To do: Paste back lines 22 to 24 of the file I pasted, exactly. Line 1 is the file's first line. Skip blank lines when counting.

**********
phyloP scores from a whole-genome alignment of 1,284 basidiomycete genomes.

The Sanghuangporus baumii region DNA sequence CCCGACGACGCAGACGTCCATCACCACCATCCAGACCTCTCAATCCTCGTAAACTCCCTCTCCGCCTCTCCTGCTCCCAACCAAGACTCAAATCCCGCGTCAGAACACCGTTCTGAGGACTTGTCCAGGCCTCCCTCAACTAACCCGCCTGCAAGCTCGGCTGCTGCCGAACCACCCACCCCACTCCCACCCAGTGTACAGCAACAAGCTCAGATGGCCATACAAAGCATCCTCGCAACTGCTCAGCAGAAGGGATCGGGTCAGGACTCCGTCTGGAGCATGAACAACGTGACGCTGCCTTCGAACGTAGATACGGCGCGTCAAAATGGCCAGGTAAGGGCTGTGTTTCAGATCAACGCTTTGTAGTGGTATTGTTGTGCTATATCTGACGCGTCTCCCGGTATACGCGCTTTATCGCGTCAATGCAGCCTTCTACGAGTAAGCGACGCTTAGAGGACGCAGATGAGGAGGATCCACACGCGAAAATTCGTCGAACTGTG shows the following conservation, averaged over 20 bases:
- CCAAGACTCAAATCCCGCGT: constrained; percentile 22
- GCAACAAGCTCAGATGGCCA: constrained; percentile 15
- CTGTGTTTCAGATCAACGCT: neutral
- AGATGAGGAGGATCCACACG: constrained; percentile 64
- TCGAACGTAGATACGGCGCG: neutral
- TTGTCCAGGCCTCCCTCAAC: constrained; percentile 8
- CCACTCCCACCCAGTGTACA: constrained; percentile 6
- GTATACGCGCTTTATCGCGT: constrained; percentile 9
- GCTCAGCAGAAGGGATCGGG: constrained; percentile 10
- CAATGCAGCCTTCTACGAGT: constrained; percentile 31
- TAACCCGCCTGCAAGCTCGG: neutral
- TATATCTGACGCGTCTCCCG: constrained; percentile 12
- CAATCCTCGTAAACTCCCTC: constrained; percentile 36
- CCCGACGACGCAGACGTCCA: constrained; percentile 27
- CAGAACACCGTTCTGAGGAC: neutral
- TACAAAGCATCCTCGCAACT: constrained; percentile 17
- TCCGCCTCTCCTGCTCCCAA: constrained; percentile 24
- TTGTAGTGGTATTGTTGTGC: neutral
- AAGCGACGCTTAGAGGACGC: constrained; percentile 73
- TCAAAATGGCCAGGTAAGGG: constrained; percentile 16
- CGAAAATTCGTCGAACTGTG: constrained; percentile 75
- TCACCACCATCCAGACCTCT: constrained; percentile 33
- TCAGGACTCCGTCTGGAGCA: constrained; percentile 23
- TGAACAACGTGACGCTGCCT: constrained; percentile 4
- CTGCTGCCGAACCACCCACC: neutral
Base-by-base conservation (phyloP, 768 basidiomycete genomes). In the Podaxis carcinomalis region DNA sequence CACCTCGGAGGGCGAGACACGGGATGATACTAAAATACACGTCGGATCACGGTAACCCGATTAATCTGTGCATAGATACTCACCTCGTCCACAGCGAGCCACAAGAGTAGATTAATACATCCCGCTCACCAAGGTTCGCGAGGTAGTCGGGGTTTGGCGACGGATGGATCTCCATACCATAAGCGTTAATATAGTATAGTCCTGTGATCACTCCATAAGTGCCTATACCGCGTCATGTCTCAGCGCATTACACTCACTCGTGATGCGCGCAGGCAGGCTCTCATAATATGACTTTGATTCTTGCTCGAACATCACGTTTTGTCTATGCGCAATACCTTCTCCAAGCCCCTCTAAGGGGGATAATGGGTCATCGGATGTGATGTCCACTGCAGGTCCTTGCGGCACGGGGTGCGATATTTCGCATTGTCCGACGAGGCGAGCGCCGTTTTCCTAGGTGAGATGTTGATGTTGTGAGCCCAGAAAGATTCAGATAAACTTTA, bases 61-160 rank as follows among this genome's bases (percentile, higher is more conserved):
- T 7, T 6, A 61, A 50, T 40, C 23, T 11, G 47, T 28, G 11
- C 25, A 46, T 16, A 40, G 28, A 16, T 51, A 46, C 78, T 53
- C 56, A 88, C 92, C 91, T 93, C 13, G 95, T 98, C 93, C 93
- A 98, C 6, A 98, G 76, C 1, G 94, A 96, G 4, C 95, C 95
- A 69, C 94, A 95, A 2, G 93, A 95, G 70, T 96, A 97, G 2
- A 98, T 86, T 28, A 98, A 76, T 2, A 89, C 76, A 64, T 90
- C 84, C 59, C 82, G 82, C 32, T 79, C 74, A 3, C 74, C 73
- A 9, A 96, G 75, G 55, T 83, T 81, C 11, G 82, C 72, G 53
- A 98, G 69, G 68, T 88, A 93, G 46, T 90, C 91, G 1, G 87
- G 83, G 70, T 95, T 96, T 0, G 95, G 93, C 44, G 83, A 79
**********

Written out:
- TCAAAATGGCCAGGTAAGGG: constrained; percentile 16
- CGAAAATTCGTCGAACTGTG: constrained; percentile 75
- TCACCACCATCCAGACCTCT: constrained; percentile 33